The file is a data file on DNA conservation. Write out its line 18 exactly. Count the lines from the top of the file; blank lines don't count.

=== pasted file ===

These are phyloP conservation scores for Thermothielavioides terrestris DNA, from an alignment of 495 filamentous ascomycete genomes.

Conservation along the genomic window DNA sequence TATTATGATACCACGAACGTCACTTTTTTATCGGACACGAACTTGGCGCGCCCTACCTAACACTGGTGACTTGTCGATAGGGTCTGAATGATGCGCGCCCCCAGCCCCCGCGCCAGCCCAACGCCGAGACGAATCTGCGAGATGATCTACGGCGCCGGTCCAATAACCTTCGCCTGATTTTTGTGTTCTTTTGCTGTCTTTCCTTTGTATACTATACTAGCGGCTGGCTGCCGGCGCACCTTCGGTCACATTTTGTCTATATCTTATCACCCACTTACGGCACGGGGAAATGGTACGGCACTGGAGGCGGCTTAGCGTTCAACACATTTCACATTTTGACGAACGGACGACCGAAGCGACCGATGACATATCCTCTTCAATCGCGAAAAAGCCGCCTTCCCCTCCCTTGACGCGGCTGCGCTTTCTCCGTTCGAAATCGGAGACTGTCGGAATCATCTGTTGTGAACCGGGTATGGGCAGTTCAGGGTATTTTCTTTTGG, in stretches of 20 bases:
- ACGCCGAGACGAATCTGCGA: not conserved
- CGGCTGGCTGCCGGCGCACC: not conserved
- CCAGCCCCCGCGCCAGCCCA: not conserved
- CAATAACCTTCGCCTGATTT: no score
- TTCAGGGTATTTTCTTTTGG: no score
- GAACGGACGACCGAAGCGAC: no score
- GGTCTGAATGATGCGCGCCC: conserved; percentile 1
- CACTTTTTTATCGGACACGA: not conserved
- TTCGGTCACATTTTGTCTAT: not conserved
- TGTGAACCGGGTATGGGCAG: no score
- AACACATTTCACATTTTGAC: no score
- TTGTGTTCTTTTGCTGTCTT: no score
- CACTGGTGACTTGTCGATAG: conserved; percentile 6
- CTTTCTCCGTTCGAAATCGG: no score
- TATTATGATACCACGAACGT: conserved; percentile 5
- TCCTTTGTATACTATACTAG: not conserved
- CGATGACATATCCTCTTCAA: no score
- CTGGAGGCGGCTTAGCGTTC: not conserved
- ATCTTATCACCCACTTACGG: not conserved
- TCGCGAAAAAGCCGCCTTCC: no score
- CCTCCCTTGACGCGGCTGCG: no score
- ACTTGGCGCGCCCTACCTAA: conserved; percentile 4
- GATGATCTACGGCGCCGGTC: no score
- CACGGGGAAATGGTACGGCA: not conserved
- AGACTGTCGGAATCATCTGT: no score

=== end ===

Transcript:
- TCCTTTGTATACTATACTAG: not conserved